That really requires a combination of things. A district could come to us and say, ‘you know, we have a need across the district, in every grade level, all teachers. All of our teachers could use some professional development around formative assessment.’ We can provide a district-wide initiative on formative assessment. That could involve a layered approach, where all the teachers are taking a PD Online course on formative assessment, and at the same time, our faculty are there providing on-site coaching, mentoring and helping them implement assessment in the classroom in order to sustain that practice over a period of time. The district may also say ‘we’ve identified three other areas, and we have clusters of teachers who went through an observation process, we’ve identified their questioning and discretion techniques.’ This is a great sustainable solution. We can come in and help build a collaborative community of learners around topics like student engagement. The district may also have some teachers who need to individually engage in learning that is specific to their particular practice, and the district needs a solution for that, we can provide that as well.
When we’re done building a customized solution for this district, we can provide a high-level district initiative solution, and established clusters of groups of teachers that are identified as interested or wanting to learn more about a particular practice. We have individual teachers who are learning on their own, based on their own needs. That’s a really differentiated, customized solution for that particular district that that we believe is sustainable. And we are doing that right now. We have those kinds of things happening across the country in districts.
How do you create solutions for districts that have different needs?
I know that every district is different. Each district has a different culture, a different community and because we have seasoned practitioners in leadership roles at ASCD, we are very wise in creating not only the right plan for that district, but also selecting the right faculty, the folks that are the best match for that particular district. It’s very customized, it’s very local, and it’s very authentic to their needs. Our PD program grows every year and I expect that it’s going to get bigger and bigger.
You made reference to differentiating instruction and professional development, where do you see the need for professional development for school leaders, such as principals?
We always talk about teachers - but some of the most important people in the new teacher evaluation systems are principals. The bar has been raised and their ability to go in and observe classroom instruction is extremely important. Principals must understand what good instruction is as well. The teacher evaluation system is going to help us make that shift; it’s going to require it, because in order to do those teacher evaluations, principals must understand pedagogies as well as the teachers do. Those teacher evaluation frameworks that were adopted in states and districts in response to the Race to the Top funding requires that principals be able to understand instructional strategies and what they look like in the classroom just as well as the teachers. That shift is going to occur naturally because of the implementation of those frameworks.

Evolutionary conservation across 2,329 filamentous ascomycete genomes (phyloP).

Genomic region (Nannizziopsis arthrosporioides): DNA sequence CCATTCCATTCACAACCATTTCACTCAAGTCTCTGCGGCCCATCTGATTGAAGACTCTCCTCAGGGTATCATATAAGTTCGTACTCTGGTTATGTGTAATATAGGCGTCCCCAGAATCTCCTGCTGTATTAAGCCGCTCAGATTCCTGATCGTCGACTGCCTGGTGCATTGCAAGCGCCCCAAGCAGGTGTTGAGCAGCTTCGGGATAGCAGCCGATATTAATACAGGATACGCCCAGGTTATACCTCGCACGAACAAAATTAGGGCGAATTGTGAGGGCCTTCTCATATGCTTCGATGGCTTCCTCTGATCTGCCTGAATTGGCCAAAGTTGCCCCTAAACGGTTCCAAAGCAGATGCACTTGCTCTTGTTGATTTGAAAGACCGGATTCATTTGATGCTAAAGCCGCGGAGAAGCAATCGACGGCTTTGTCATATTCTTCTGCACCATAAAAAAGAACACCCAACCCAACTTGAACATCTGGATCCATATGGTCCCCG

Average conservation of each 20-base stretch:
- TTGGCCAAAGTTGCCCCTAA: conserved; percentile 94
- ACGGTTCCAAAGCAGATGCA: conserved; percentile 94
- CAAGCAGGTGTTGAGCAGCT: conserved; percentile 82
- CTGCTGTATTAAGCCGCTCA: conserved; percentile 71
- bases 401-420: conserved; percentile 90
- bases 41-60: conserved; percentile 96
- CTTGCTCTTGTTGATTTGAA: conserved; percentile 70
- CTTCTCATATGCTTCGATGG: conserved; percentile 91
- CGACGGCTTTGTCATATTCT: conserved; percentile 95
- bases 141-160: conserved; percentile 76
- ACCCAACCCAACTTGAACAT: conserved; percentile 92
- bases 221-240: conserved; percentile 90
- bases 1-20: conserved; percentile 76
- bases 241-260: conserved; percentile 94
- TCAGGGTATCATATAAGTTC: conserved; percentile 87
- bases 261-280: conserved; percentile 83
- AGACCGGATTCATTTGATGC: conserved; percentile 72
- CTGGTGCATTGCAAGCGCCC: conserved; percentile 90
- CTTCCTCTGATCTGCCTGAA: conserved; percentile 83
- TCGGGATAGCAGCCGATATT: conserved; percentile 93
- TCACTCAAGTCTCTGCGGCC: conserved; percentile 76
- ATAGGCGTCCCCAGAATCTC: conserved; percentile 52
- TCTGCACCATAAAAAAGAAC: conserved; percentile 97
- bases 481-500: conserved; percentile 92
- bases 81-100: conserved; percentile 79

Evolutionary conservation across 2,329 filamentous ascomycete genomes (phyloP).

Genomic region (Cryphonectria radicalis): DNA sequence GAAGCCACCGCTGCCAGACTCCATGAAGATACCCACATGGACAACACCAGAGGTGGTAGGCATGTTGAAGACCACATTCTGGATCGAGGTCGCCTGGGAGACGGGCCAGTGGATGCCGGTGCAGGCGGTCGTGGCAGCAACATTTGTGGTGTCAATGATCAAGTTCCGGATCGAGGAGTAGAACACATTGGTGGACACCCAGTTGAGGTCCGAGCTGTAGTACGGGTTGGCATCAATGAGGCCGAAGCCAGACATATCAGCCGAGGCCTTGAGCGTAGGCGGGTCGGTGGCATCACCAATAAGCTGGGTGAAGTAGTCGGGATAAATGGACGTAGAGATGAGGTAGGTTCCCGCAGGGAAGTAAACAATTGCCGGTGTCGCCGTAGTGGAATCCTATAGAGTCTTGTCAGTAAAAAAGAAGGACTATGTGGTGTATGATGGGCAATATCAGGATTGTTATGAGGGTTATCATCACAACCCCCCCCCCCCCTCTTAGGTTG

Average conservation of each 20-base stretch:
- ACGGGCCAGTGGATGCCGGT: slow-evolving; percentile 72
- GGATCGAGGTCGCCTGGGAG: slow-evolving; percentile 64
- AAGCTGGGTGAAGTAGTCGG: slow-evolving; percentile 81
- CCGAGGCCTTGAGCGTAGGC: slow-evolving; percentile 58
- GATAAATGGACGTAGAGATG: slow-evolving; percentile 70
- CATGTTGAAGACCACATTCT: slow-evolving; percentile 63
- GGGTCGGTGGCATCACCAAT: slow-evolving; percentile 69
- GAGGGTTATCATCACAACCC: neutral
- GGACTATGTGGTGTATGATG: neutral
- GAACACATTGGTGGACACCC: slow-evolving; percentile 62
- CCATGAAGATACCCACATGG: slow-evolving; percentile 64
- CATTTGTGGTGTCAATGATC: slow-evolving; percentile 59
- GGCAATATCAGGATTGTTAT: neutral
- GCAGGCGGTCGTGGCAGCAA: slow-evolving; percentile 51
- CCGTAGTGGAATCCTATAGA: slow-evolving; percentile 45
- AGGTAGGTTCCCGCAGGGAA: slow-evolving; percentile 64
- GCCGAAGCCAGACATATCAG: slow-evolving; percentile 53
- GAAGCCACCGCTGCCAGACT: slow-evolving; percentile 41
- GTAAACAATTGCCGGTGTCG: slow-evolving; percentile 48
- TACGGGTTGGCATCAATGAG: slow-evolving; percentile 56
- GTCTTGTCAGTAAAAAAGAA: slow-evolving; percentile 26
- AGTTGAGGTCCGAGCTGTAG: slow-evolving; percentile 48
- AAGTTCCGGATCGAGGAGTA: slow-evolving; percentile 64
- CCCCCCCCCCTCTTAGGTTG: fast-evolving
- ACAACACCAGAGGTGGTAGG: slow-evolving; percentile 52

In order to support this shift, we offer help with implementation plans and offers coaching for principals. The professional learning, the professional development that’s done, is not done just for teachers. It’s also done with the principals and the administrators. It’s not just instruction, it’s also leadership.
What are some of the challenges you have faced as a woman in leadership and what can you offer other women who serve on the path of leadership?
My experience as a woman in leadership is not unlike many other women in leadership positions. You are functioning in a leadership role, you’re also managing a family and children and you’re trying to keep that balance and do a good job at both of those. That’s always been one of the challenges - and now I think that is a challenge of any parent in a leadership role. When I first started my career in administration, it was a challenge to be a woman in that role. Now it can be a challenge to any parent in a leadership role. That’s a nice piece to have seen change. The expectations of women in leadership roles have changed to be not quite so unique to the gender.
In addition, women seeking their careers in leadership want to establish credibility, and we want to establish that we are able to do the job. Over the years that I’ve been in a leadership position, I have learned that I should always be curious, always be willing to learn something new, be a student of leadership, to lead and understand and watch, observe and listen but, at the end of the day, create my own way of being a leader that’s authentic to me. As we read books, and there are so many out there right now particularly about women in leadership roles, it’s always good to read it and listen to it and take the pieces that are authentic to you. Take pieces of things and create your own recipe of what’s successful for you. Knowing what’s right for you is very important.
The opinions expressed in Leadership 360 are strictly those of the author(s) and do not reflect the opinions or endorsement of Editorial Projects in Education, or any of its publications.